April 21, 2016
BINGHAMTON, N.Y. – Supporters of the Constitution Pipeline rallied in Binghamton, N.Y., on Thursday to call on New York Governor Andrew Cuomo to approve water quality permits needed so that Southern Tier businesses and residents can finally enjoy affordable, reliable natural gas access made possible by the Constitution Pipeline.
With a decision imminent from New York State Department of Environmental Conservation, nearly 400 people attended the pro-pipeline rally, which was organized by Broome County Executive Debbie Preston and the Joint Landowners Coalition of New York, and featured elected officials, local business, labor unions and community leaders.
Broome County Executive Debbie Preston: “We already have other pipelines running throughout our community, so I don’t understand why there is a delay for the Constitution Pipeline. The Constitution Pipeline represents nearly a $1 billion investment in the region, with the possibility of creating thousands of jobs. This is exactly the type of investment we need in upstate New York.”
Bradford County (PA) Commissioner Doug McLinko: “Our county has witnessed first-hand the tremendous benefits of the natural gas industry and related infrastructure. By getting behind the Constitution Pipeline, New York has an opportunity to take advantage of what has the potential to be a real economic boost for its citizens and businesses. This project will generate millions of dollars in tax revenues that will benefit local communities, and will allow businesses and manufacturing to continue to operate locally.”
LiUNA Local 785 Business Manager Dave Marsh: “It is important that our leaders in Albany understand the economic implications of denying permits needed for the federally-approved Constitution Pipeline. This billion-dollar investment in our region is a vital infrastructure project that will support thousands of much needed, high-paying jobs for our members in upstate New York. Our members want to work local. If we lose jobs locally, it doesn’t just affect the workers, it affects their whole families. A lot of families need this Constitution Pipeline to go through.”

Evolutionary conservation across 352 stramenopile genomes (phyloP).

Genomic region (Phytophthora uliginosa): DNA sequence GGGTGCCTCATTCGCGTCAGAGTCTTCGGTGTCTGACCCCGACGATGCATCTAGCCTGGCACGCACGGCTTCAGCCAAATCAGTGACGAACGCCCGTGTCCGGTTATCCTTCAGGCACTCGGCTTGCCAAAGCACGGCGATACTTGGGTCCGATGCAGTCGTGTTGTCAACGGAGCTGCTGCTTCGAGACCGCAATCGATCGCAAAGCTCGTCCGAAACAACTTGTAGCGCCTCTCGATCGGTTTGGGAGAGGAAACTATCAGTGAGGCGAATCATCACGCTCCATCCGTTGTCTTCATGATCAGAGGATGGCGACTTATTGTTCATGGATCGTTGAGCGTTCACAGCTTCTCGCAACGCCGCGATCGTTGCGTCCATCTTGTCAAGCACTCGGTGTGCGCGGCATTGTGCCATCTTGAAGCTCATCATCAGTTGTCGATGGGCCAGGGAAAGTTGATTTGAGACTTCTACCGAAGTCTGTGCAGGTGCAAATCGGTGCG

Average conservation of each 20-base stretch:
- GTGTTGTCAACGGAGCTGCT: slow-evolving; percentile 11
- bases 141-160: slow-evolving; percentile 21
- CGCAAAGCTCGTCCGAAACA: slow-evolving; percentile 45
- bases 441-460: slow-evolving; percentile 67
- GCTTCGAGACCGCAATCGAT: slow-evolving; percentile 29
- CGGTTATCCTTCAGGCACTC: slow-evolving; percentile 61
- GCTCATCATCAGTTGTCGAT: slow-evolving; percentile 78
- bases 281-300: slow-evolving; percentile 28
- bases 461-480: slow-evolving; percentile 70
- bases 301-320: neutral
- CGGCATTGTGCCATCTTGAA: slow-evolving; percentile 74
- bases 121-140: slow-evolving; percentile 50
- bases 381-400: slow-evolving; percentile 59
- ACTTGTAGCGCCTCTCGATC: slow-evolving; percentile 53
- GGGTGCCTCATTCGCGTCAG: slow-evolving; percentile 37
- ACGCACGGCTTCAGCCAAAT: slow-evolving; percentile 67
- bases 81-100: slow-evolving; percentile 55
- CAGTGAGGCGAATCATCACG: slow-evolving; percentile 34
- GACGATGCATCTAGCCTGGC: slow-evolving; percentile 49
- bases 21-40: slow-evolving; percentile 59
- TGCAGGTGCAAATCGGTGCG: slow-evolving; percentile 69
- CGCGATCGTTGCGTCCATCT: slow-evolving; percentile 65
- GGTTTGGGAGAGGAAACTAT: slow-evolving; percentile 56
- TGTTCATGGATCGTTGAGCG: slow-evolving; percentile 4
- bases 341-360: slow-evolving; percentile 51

Oneonta landowner/business owner Marie Lusins: “I’ve lived in Oneonta for more than 30 years, and I can tell you we need private investment like this to help revitalize our region. Constitution is not just a pipeline, it is a lifeline for the Southern Tier. Businesses need clean, cheap energy to be attracted to and want to stay here. Our communities want natural gas to heat their homes. In supporting Constitution Pipeline, I am supporting economic growth in Otsego County and the Southern Tier.”
Town of Windsor Supervisor Carolyn Price: “There are significant long term benefits from hosting this kind of infrastructure. The most notable and obvious benefit is taxes. The gas companies pay a substantial amount of taxes to the town of Windsor. Those gas companies paid 15.85 percent of the town of Windsor’s taxes. Those are taxes that the local property owners didn’t have to pay.”
Constitution Pipeline received Federal Energy Regulatory Commission approval for the project in December 2014. The project is currently awaiting the Section 401 Water Quality Certification from the New York State Department of Environmental Conservation and the Clean Water Act Section 404 permit from the U.S. Army Corps of Engineers.
The project is projected to support about 2,400 direct and indirect jobs that would be have been created during pipeline construction, generating $130 million in labor income for the region. It is also expected to generate approximately $13 million in annual property tax revenue, most of which will benefit local school districts along the pipeline route.
In addition, Constitution Pipeline and Leatherstocking Gas Company, LLC have announced plans to install four delivery taps along Constitution’s proposed route to facilitate local natural gas service to homes and businesses in southern New York and northern Pennsylvania. Currently, more than fifty percent of Southern Tier and Central New York residents rely on fuel oils to heat their homes; while a mere eight percent are able to utilize lower-cost, cleaner-burning natural gas.